• G05F1/10Regulating voltage or current
    • G05F1/46Regulating voltage or current wherein the variable actually regulated by the final control device is dc
    • G05F1/468Regulating voltage or current wherein the variable actually regulated by the final control device is dc characterised by reference voltage circuitry, e.g. soft start, remote shutdown
    • HELECTRICITY
    • H02GENERATION; CONVERSION OR DISTRIBUTION OF ELECTRIC POWER
    • H02MAPPARATUS FOR CONVERSION BETWEEN AC AND AC, BETWEEN AC AND DC, OR BETWEEN DC AND DC, AND FOR USE WITH MAINS OR SIMILAR POWER SUPPLY SYSTEMS; CONVERSION OF DC OR AC INPUT POWER INTO SURGE OUTPUT POWER; CONTROL OR REGULATION THEREOF
    • H02M3/00Conversion of dc power input into dc power output
    • H02M3/22Conversion of dc power input into dc power output with intermediate conversion into ac
    • H02M3/24Conversion of dc power input into dc power output with intermediate conversion into ac by static converters
    • H02M3/28Conversion of dc power input into dc power output with intermediate conversion into ac by static converters using discharge tubes with control electrode or semiconductor devices with control electrode to produce the intermediate ac
    • H02M3/325Conversion of dc power input into dc power output with intermediate conversion into ac by static converters using discharge tubes with control electrode or semiconductor devices with control electrode to produce the intermediate ac using devices of a triode or a transistor type requiring continuous application of a control signal
    • H02M3/335Conversion of dc power input into dc power output with intermediate conversion into ac by static converters using discharge tubes with control electrode or semiconductor devices with control electrode to produce the intermediate ac using devices of a triode or a transistor type requiring continuous application of a control signal using semiconductor devices only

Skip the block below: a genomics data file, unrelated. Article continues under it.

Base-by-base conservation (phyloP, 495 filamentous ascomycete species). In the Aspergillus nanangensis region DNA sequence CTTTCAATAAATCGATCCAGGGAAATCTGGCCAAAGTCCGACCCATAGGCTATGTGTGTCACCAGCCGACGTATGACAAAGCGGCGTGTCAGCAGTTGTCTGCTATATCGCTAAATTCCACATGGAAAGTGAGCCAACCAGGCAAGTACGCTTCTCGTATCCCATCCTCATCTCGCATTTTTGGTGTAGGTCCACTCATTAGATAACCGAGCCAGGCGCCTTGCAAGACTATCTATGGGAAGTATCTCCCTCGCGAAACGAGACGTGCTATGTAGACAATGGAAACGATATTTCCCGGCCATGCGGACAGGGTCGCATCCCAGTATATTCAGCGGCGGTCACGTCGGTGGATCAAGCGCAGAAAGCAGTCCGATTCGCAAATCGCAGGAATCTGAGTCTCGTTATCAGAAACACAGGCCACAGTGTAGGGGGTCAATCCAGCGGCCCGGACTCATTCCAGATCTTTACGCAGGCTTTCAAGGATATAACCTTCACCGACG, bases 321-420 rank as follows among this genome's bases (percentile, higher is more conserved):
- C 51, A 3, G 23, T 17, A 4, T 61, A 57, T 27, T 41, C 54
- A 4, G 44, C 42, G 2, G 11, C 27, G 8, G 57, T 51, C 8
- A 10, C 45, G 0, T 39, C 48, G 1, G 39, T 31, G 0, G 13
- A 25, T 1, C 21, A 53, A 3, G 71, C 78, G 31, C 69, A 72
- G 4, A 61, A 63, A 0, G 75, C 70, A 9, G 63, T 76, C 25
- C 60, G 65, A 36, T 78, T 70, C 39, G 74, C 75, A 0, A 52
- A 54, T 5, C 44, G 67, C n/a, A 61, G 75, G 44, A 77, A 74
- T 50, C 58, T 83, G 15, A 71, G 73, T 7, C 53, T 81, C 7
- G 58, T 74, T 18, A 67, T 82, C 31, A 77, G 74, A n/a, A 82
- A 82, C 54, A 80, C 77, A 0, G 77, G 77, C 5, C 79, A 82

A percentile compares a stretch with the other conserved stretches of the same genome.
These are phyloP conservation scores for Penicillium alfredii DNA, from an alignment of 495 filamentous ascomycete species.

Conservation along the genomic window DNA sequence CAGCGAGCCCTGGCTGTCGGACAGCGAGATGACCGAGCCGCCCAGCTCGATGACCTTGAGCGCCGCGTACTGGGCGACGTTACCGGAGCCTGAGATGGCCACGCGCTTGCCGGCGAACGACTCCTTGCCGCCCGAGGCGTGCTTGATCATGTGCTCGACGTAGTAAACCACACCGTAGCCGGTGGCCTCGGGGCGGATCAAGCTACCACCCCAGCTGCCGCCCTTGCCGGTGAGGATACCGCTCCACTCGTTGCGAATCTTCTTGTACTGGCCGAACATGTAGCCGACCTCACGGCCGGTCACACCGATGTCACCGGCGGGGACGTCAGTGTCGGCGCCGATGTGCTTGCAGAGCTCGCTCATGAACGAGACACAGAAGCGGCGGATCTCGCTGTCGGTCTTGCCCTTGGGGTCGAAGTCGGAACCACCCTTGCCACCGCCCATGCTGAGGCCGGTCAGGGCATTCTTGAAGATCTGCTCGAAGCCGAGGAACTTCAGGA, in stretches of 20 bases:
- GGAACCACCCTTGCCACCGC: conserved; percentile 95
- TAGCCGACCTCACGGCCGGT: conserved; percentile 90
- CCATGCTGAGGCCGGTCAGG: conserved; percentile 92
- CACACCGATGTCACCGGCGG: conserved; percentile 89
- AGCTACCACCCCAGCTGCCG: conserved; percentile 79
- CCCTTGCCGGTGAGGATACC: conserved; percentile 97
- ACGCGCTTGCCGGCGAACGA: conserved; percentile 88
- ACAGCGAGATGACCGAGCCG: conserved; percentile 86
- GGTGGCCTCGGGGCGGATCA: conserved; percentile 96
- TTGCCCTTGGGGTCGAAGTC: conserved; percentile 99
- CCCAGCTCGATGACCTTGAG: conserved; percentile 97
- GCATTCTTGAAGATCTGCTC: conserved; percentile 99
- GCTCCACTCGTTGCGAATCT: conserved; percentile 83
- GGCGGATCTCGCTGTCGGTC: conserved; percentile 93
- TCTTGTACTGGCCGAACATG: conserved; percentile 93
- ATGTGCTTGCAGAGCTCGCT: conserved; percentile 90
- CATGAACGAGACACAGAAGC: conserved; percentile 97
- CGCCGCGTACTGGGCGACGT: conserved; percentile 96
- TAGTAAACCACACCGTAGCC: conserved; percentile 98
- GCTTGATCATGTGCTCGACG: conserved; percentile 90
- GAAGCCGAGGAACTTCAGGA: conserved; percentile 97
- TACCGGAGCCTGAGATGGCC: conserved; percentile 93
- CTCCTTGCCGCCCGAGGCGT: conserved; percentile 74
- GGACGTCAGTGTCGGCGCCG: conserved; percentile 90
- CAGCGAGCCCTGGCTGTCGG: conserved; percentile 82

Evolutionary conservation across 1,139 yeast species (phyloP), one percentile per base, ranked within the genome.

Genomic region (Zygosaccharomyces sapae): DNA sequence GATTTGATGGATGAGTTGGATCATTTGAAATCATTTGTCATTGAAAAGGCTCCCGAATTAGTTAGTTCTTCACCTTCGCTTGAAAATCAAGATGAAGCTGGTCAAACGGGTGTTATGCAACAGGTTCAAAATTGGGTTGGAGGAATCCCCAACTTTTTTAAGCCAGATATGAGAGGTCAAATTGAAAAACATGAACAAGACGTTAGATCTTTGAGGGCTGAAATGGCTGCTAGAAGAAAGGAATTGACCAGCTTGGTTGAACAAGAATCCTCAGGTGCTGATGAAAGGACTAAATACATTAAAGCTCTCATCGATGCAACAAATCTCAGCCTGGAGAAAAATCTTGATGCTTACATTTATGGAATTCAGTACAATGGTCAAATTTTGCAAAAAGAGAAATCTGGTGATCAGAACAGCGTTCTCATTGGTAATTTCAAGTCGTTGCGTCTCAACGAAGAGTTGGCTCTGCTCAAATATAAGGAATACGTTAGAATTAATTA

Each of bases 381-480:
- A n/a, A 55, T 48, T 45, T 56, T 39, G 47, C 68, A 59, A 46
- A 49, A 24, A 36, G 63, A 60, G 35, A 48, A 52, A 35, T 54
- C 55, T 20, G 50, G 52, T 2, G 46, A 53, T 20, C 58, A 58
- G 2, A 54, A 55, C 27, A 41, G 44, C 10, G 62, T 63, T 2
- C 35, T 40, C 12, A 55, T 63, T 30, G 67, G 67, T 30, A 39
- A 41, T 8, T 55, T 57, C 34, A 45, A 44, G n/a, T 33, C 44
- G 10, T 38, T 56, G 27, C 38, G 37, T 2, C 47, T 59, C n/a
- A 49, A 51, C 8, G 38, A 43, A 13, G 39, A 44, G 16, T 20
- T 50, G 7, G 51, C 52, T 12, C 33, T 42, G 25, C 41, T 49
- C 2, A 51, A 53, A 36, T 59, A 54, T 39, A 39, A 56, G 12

• H02M3/33507Conversion of dc power input into dc power output with intermediate conversion into ac by static converters using discharge tubes with control electrode or semiconductor devices with control electrode to produce the intermediate ac using devices of a triode or a transistor type requiring continuous application of a control signal using semiconductor devices only with automatic control of the output voltage or current
    • H02M3/33523Conversion of dc power input into dc power output with intermediate conversion into ac by static converters using discharge tubes with control electrode or semiconductor devices with control electrode to produce the intermediate ac using devices of a triode or a transistor type requiring continuous application of a control signal using semiconductor devices only with automatic control of the output voltage or current with galvanic isolation between input and output
    • HELECTRICITY
    • H02GENERATION; CONVERSION OR DISTRIBUTION OF ELECTRIC POWER
    • H02MAPPARATUS FOR CONVERSION BETWEEN AC AND AC, BETWEEN AC AND DC, OR BETWEEN DC AND DC, AND FOR USE WITH MAINS OR SIMILAR POWER SUPPLY SYSTEMS; CONVERSION OF DC OR AC INPUT POWER INTO SURGE OUTPUT POWER; CONTROL OR REGULATION THEREOF
    • H02M7/00Conversion of ac power input into dc power output; Conversion of dc power input into ac power output